While dc centrifugal fans having single entry apertures would be useful in this invention, it is preferred that each fan has two side entry apertures. In a preferred embodiment the fans are mounted such that each aperture is in line with a bay, each fan being thus associated with two bays.
The use of one or more open loop dc centrifugal fans in a housing having this geometrical configuration provides an efficient and versatile method of cooling the units and power supply. The speed of an open loop centrifugal brushless dc fan (distinct from the fan described in EP 320 720) varies with back pressure and because the fans are located adjacent to the receiving means, as the impedance presented by the unit or units in the receiving means decreases, then so does the back pressure. This results in a decrease in fan speed and hence of fan noise. Apparatus with this type of housing and cooling arrangement would find use in a variety of different environments. In one configuration all the units are of the same type, for example magnetic disk drives. If one set of units is replaced with a second set having lower air flow impedance the overall air flow through the housing increases while the speed and noise of the fans automatically decreases. This would be especially useful in the case where the low impedance units were intrinsically noisier than the high impedance units. The higher unit noise would be offset by the lower fan noise. The aerodynamic component of fan noise depends on the sixth power of the fan rpm and thus a small decrease in fan speed can give rise to a significant decrease in noise.
The same principle is equally applicable in a preferred electrical apparatus containing at least two different unit types presenting different impedances to the flow of cooling air.
Interchangeable units provide one mechanism whereby the fan input impedance may vary; another example of such a mechanism is seen in an apparatus having flexible cabling, such as ribbon cabling, passing near to the fan inlet. A cable may partially or wholly block a fan inlet, thereby increasing the fan back pressure. In the present invention, the fan would speed up, helping to maintain the overall flow of cooling air.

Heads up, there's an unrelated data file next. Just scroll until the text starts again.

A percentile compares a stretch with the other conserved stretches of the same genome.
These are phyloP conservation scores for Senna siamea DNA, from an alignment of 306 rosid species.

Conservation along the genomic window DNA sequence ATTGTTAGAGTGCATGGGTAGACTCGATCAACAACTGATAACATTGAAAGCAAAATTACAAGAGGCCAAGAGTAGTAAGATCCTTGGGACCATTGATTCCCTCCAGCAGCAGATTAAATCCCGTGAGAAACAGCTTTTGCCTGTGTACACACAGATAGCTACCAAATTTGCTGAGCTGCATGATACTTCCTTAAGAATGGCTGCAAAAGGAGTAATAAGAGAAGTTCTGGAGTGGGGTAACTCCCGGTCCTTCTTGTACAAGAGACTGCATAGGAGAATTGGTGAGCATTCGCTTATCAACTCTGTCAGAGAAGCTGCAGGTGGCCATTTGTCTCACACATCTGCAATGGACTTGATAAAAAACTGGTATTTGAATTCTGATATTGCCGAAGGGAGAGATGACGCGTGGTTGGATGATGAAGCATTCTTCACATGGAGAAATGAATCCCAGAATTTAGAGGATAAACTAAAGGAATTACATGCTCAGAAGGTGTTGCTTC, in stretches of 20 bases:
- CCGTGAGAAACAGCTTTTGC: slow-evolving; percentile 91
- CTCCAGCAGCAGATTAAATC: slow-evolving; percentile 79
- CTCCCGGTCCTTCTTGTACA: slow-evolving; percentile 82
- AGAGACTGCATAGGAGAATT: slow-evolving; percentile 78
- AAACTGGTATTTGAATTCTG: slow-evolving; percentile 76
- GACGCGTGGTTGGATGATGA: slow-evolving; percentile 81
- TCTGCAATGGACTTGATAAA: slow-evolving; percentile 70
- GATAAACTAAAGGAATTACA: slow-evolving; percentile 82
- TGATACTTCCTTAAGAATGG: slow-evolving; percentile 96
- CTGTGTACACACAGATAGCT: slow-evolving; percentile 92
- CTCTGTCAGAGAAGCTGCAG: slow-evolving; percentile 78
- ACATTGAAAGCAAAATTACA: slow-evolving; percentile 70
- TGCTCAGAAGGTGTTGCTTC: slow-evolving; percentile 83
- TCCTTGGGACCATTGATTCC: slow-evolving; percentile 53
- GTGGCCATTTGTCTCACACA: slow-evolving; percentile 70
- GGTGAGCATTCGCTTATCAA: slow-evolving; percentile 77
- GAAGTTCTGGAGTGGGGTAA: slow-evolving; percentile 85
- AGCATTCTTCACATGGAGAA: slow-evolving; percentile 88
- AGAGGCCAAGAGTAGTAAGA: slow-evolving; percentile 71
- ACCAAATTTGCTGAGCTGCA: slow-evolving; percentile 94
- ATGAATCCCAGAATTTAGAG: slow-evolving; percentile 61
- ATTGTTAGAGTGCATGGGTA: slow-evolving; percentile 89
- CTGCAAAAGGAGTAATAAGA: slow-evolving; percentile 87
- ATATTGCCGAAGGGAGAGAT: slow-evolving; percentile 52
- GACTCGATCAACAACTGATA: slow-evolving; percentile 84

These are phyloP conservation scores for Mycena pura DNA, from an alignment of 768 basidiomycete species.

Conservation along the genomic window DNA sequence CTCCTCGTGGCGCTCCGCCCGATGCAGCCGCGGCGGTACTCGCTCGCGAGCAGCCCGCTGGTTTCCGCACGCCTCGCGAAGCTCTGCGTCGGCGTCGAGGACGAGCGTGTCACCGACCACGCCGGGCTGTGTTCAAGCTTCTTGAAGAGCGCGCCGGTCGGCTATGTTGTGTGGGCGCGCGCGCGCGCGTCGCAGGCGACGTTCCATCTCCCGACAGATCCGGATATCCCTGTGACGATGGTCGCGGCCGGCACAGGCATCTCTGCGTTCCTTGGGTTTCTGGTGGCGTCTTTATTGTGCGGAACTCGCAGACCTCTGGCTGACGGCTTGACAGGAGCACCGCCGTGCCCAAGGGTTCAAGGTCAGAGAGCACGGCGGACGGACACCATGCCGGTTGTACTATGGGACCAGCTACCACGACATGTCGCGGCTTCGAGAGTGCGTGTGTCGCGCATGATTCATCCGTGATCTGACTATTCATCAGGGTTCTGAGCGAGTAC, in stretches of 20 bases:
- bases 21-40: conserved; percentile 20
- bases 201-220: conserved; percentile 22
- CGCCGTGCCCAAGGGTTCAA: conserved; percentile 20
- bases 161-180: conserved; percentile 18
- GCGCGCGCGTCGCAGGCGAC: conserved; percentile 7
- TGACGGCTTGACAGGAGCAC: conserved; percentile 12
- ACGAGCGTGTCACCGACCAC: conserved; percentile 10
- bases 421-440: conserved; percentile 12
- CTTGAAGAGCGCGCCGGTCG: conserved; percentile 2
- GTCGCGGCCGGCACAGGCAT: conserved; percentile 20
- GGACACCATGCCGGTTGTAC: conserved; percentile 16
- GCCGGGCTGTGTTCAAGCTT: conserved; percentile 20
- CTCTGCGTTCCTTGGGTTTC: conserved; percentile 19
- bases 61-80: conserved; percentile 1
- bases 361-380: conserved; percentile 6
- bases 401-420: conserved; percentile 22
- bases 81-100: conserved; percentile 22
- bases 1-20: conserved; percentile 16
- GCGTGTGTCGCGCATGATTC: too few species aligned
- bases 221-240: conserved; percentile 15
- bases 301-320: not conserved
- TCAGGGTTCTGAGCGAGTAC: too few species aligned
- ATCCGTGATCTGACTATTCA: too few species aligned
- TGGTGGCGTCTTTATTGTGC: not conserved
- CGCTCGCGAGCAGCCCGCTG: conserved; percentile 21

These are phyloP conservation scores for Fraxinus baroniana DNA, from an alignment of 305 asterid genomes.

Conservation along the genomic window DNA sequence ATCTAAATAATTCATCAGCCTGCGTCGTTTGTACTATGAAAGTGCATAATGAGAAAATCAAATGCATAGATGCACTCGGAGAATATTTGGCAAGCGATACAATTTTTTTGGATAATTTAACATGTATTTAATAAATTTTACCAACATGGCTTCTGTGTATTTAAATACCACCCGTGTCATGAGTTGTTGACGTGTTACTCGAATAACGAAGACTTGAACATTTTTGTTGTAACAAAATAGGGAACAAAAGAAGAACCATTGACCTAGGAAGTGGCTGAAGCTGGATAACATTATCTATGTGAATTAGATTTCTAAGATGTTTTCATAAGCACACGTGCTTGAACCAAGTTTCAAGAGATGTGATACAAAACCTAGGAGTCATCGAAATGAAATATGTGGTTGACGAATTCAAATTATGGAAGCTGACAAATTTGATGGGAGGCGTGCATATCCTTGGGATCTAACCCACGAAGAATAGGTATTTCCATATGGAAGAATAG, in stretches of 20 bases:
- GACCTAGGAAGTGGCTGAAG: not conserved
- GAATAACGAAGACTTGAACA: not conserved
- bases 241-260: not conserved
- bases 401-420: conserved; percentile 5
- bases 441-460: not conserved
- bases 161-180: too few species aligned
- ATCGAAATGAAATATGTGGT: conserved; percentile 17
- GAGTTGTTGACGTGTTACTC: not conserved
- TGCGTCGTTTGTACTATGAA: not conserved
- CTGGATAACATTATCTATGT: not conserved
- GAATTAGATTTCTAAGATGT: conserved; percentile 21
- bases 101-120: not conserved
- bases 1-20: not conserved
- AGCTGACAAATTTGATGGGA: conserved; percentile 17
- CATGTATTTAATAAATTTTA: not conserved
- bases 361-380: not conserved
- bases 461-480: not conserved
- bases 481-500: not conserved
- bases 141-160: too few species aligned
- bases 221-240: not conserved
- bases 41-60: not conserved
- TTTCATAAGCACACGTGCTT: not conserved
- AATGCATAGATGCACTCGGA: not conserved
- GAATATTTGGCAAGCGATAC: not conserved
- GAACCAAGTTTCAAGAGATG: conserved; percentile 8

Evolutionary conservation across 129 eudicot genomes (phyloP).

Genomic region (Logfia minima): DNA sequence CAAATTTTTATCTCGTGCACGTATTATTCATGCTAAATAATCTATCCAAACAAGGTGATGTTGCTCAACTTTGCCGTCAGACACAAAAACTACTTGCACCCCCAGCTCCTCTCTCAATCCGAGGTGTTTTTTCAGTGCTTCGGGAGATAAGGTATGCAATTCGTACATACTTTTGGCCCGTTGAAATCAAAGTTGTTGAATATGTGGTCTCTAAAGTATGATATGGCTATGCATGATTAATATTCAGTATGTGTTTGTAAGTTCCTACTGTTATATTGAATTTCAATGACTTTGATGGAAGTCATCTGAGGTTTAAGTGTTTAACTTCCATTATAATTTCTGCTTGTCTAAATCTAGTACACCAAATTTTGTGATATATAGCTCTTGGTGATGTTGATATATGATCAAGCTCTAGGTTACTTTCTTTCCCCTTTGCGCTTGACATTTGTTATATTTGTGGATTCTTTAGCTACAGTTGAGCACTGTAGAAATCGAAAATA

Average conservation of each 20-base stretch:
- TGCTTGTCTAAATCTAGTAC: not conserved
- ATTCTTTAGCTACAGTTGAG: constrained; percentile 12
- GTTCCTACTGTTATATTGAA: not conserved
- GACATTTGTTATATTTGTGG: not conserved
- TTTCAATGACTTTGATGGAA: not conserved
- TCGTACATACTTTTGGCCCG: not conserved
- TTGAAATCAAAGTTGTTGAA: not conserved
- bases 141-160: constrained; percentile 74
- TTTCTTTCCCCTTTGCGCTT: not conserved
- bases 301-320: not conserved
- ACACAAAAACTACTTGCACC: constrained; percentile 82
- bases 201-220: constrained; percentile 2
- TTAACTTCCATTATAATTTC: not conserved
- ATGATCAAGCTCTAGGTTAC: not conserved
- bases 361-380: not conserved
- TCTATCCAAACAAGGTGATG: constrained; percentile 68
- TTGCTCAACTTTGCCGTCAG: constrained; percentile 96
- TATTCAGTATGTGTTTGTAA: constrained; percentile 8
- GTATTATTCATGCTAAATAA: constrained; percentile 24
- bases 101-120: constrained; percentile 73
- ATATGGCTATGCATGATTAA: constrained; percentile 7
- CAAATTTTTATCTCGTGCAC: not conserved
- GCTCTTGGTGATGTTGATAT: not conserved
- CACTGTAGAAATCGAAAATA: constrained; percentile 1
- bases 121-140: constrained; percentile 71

In order that the invention may be fully understood a preferred embodiment thereof will now be described, by way of example only. The preferred embodiment is a multi-unit data storage system, and will be described with reference to the accompanying drawings in which:
FIG. 1 is an exploded isometric view of a data storage system, being an example of an electrical apparatus according to the present invention;
FIG. 2 is another isometric view of the data storage system shown in FIG. 1, showing in particular the layout of the system cables;
FIG. 3 is a plan view of the data storage system shown in FIG. 2;
FIG. 4 is an exploded view of a dual entry centrifugal fan used to provide forced air cooling of the data storage system; and
FIG. 5 is a graph showing pressure difference against air flow in the data storage system;
Refer now to FIG. 1 which shows an exploded isometric view of a data storage system. This system is an example of an electrical apparatus according to the present invention.
The component parts of the data storage system 10 are mounted on a chassis 20. The chassis 20 comprises a drawer which fits into a standard 19-inch (483 mm) wide rack, and which, in operation, is covered by a permanently mounted lid 25. The system includes a power switch and indicator lamp 140 fixed at the front left side of the drawer.
The chassis 20 may be considered as three sections 35, 40, and 45. Data storage devices 50, 55, 60 and 65 are located in section 35. In the diagram two tape drives 50 and 55, and two magnetic disk drives 60 and 65 are shown. However, the devices may comprise any combination of devices such as magnetic tape drives, magnetic disk drives, or optical disk drives. Each of the data storage devices is located in a device bay 80 defined by a divider 70 and is held in place by mounting rails 75. In this embodiment the devices are hard-wired into the storage system. However, low insertion force plugs and sockets could be used to provide electrical connections to the devices. Because each device is of a standard size (5.25 inch form factor), it would theoretically be possible to put a device into any one of the bays 80. Also, although the diagram shows storage devices corresponding to each of the device bays 80, it is possible to configure the data storage system 10 such that one or more of the device bays does not contain a storage device. In this embodiment an empty bay would be substantially blanked off using a shutter, to prevent an imbalance in the cooling air flow.